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A Crashed Plane, A Dutch CEO, and a Mumbai Scam: The Story Unravels!

– Ammeet Agarwal, a Mumbai-based director, was arrested for a fraudulent aircraft deal.
– Legal disputes and a court order were ignored, leading to the arrest and ongoing investigation.



Mumbai Director Arrested for Duping Dutch CEO in Aircraft Sale Scam

The Mumbai Police’s Economic Offences Wing (EOW) made headlines again on Wednesday by arresting Ammeet Agarwal, a director of the Mumbai-based Supreme Transport Organisation Private Limited, for allegedly defrauding Michiel Kneefel, CEO of the Dutch company Air BV Track, of Rs 4.5 crore. Air BV Track specializes in the purchase, sale, and repair of aircraft, including those that are damaged or have crashed.

The arrest follows a detailed investigation triggered by a complaint from Vishal Shukla, Kneefel’s legal representative. The complaint outlined a deceptive deal involving the sale of a crashed aircraft, originally registered as VT-UDN, which had an accident at Ganganagar Airport, Rajasthan, in August 2018. Kneefel, interested in the aircraft for his business, reached out to Ammeet Agarwal, who agreed to sell it after canceling its Indian registration.

On July 20, 2022, Kneefel and Agarwal finalized the aircraft purchase agreement for USD 5.50 lakh (approximately Rs 4.50 crore), which Kneefel deposited into an ESCROW account managed by Powell Aircraft Title Services in the US. However, unbeknownst to Kneefel, there was an ongoing legal dispute involving the directors of Supreme Transport, which had already reached the National Company Law Tribunal (NCLT). This legal hurdle meant that the aircraft, along with other properties of the company, was under a status quo order, preventing its sale.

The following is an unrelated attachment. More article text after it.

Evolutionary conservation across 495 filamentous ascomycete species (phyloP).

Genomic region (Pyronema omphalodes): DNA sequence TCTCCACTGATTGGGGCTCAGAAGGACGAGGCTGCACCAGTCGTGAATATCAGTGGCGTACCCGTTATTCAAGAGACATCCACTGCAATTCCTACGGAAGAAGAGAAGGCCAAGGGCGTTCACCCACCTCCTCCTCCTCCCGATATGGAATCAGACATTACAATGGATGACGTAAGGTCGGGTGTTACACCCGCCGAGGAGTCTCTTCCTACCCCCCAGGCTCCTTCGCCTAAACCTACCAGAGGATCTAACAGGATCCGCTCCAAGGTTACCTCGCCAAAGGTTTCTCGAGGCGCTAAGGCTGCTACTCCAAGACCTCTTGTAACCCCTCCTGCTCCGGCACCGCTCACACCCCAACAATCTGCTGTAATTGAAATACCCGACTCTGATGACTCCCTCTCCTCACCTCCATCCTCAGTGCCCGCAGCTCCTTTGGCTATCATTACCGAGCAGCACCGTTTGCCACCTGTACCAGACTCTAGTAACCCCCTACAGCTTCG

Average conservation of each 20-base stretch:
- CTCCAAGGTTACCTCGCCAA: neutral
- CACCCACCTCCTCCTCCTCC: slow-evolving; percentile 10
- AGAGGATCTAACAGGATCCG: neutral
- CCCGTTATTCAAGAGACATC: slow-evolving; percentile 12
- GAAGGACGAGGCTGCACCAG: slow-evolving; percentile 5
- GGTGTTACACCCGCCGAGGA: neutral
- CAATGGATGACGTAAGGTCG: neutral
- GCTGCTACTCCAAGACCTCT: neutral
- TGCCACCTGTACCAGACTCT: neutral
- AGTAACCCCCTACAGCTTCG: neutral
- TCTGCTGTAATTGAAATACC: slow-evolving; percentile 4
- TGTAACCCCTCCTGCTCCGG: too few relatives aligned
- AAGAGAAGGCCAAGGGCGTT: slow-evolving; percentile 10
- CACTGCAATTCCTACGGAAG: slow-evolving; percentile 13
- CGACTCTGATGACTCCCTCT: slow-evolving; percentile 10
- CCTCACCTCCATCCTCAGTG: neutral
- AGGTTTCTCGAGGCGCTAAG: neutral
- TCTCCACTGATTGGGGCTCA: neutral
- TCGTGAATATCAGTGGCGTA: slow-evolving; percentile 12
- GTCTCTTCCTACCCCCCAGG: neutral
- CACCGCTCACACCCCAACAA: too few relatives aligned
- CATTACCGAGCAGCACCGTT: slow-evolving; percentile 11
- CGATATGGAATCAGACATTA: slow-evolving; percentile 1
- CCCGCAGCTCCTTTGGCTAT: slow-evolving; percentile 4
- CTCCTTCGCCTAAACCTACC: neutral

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Despite this, the aircraft was packed and sent from Jaipur to Mundra Port in Gujarat on February 7, 2023, for shipping. Following Agarwal’s instructions, Kneefel then transferred an additional USD 4.90 lakh to the bank account of Agarwal’s uncle’s company, Shorelight Limited, in London.

The situation escalated when Kneefel received a shocking email on May 4, 2023, from Axis Bank Worli branch. It revealed that Supreme Transport Organisation had financed the aircraft purchase with a substantial loan of Rs 12.50 crore, with Rs 10.49 crore still outstanding. The bank had moved to the Debt Recovery Tribunal (DRT) in Mumbai seeking to recover the loan and seize the aircraft.

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Further complicating matters, other directors of Supreme Transport, who are in a legal dispute with Agarwal, informed the NCLT court that he had violated the court’s order by proceeding with the sale. The court then directed customs to prevent the aircraft from leaving the country.

Upon learning of the disputes and the potential seizure of the aircraft, Kneefel demanded his money back. Agarwal, however, refused the refund, stating that resolution would have to wait until the court case was settled. This response prompted Kneefel to direct his legal representative to file a formal police complaint, leading to Agarwal’s arrest.

This incident marks another legal trouble for Agarwal, who was previously arrested in April 2022 for falsely claiming to be an honorary consul of the Democratic Republic of Congo (DRC) in India, after his authorization was revoked by the DRC government and the Indian Ministry of External Affairs four years prior.

The case serves as a cautionary tale about the complexities of international aircraft transactions and underscores the importance of verifying legal standings and compliance with court orders in business dealings.


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